The secret report, completed last July, was only released in March after a threat of legal action from independent NSW MP Justin Field.

“The management of natural resources under the NSW Nationals have been a catastrophic failure that has led to seemingly unrestrained land clearing approvals,” Mr Field said in a statement.

Views of the bush fire at Mount Solitary in Blue Mountains after sunset at dusk. Photo: lovleah / Getty Images / Royalty Free

Among the areas increasingly approved for clearing have been koala habitats.

Clearing of known or likely habitat in North-Central NSW almost tripled in one year following the repeal of the Native Vegetation Act, according to a report issued by the World Wildlife Fund (WWF) and the NCC. From 2016-17 to 2017-18 the rate of forest and woodland either fully or partly cleared in Moree and Collarenenbri rose from 2,845 hectares to 8,194.

The WWF’s Australian Forest and Woodland Conservation Policy Manager, Stuart Blanch, told an inquiry hearing in February that following the fires, koalas in NSW warrant “being up-listed… to ‘endangered’ status”.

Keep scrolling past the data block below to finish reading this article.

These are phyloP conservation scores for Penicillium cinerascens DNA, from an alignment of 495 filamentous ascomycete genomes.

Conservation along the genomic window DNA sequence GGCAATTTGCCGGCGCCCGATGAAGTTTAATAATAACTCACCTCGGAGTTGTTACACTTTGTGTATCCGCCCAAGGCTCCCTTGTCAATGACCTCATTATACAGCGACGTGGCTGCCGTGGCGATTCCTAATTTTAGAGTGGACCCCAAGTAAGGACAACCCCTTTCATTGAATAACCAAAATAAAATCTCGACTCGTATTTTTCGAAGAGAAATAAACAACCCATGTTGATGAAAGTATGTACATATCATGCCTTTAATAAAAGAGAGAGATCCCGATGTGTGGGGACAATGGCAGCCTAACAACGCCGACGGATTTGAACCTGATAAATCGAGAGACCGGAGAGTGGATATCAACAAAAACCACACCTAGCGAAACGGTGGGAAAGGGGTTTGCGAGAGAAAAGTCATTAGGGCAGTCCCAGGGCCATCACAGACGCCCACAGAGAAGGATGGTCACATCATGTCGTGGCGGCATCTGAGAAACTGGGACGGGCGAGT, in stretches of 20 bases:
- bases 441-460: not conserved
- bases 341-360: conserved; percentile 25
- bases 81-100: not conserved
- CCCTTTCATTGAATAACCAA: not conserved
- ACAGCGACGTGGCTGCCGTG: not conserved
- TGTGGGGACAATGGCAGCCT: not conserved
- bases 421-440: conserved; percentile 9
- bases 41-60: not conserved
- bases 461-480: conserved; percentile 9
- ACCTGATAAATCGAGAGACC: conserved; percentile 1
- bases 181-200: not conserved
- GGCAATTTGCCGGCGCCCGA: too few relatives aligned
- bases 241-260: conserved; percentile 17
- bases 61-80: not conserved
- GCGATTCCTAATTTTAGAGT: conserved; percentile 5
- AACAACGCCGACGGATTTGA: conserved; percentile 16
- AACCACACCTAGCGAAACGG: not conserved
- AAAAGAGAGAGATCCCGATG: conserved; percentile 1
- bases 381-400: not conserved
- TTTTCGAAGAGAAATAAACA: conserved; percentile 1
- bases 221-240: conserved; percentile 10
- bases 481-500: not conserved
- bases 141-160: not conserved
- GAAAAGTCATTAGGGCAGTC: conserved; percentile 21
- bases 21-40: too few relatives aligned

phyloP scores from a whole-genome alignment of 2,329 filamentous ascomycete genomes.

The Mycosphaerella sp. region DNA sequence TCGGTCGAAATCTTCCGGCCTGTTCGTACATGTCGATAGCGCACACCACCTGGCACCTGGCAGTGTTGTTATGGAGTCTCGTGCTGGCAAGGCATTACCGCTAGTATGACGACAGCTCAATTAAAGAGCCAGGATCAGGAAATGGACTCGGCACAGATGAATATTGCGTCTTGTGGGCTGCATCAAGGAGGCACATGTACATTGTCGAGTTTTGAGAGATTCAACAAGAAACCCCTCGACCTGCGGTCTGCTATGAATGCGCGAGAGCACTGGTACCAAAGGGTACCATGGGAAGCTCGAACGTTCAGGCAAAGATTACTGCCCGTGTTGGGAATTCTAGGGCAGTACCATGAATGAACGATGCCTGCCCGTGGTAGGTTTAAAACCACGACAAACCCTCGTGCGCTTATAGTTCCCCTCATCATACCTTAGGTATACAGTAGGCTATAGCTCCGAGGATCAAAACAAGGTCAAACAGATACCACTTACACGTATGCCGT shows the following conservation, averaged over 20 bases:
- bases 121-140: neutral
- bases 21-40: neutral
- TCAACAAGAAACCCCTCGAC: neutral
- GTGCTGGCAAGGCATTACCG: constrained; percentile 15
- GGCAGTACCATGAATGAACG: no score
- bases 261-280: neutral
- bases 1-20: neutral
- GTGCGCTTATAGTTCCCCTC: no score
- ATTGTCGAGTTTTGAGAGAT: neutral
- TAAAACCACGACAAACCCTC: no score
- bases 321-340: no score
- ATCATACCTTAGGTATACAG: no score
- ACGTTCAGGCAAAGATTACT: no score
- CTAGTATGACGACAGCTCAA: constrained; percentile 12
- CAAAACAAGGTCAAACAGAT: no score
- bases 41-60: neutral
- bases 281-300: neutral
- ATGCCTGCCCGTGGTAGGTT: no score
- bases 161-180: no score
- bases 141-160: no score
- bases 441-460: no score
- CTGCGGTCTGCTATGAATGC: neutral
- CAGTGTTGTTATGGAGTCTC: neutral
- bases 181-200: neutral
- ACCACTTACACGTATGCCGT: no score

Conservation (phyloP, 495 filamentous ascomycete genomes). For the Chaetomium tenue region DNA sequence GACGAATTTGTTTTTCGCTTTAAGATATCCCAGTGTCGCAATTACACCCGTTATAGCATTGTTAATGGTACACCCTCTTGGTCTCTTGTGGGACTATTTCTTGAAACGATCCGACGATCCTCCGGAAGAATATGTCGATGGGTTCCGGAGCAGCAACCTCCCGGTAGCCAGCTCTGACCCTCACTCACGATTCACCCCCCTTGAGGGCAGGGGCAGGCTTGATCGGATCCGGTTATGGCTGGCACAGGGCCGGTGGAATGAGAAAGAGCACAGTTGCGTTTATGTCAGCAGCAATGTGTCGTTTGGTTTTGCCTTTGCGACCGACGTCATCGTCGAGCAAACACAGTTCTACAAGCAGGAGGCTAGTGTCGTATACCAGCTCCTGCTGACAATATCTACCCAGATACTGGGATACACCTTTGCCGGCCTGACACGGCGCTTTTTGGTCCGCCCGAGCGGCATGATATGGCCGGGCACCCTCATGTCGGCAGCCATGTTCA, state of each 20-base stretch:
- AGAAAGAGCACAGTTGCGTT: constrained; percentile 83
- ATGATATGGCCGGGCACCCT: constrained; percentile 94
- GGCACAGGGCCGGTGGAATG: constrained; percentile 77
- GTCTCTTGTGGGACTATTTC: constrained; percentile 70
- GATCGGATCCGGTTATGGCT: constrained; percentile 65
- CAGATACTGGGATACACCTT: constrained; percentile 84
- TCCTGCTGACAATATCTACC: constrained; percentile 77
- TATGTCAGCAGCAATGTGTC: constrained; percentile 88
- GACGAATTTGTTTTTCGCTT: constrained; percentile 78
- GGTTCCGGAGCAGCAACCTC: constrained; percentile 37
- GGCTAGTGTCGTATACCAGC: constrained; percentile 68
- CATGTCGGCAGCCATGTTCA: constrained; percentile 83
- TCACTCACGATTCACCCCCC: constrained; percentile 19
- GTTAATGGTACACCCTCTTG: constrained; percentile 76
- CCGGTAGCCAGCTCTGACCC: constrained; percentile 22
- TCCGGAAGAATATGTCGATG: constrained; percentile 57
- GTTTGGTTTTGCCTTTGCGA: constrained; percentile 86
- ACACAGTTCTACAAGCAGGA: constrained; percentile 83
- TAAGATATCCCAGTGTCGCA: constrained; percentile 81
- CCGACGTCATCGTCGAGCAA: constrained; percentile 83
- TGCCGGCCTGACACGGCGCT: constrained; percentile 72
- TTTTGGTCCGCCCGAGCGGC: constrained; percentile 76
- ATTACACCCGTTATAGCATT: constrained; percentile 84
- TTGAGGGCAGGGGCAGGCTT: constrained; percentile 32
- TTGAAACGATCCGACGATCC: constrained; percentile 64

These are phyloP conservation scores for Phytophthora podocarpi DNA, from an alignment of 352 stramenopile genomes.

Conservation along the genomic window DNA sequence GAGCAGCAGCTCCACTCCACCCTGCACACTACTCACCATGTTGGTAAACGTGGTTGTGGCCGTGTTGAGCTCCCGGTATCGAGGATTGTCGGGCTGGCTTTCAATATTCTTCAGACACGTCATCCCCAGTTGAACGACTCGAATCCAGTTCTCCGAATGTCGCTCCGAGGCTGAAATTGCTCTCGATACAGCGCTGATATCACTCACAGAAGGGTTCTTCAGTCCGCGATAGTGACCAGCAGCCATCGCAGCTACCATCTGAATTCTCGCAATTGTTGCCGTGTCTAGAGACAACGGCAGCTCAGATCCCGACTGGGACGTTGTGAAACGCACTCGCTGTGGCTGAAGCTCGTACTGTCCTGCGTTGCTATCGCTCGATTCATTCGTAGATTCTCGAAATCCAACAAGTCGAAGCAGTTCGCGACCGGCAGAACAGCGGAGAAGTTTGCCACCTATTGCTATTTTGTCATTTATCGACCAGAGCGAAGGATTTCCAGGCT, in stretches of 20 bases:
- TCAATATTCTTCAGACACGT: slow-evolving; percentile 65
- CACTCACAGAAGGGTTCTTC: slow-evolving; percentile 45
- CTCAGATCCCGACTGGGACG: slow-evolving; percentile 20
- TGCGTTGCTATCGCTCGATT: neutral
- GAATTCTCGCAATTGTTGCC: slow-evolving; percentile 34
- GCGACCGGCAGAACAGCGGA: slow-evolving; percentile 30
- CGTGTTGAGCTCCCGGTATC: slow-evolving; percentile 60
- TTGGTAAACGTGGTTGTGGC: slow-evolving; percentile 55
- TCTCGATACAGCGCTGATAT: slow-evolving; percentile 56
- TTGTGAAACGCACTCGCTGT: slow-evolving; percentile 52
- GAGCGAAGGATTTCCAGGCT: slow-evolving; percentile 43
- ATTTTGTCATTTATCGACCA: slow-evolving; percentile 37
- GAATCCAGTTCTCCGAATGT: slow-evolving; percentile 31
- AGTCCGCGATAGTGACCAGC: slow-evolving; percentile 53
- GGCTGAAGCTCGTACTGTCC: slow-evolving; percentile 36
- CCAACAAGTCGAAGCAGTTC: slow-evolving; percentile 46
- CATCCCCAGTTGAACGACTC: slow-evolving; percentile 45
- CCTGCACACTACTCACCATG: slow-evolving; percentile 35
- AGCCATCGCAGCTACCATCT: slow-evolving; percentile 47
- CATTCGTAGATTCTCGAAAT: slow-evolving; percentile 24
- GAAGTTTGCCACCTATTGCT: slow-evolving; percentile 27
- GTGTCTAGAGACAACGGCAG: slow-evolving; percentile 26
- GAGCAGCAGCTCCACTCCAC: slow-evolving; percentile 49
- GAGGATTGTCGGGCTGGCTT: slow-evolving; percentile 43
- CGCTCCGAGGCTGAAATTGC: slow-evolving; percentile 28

The WWF has called for stronger protections across land tenures and, along with a number of organisations, a moratorium on logging koala habitats in state forest areas.

On May 15 logging operations began in the unburnt Nambucca state forest. Salvage logging has also been approved by the NSW Environmental Protection Authority (EPA) in 11 burnt state forests, including in the Banyabba region, without first assessing the toll of the fire.

“They’ve got no idea what happened to the koalas and they don’t seem to care,” Mr Pugh said.

“I find it outrageous that the koala population has been so heavily decimated by the fires… that they could now go in there and potentially cause the extinction of the population.”

Mr Pugh said the logging protections in place for koalas are not adequate.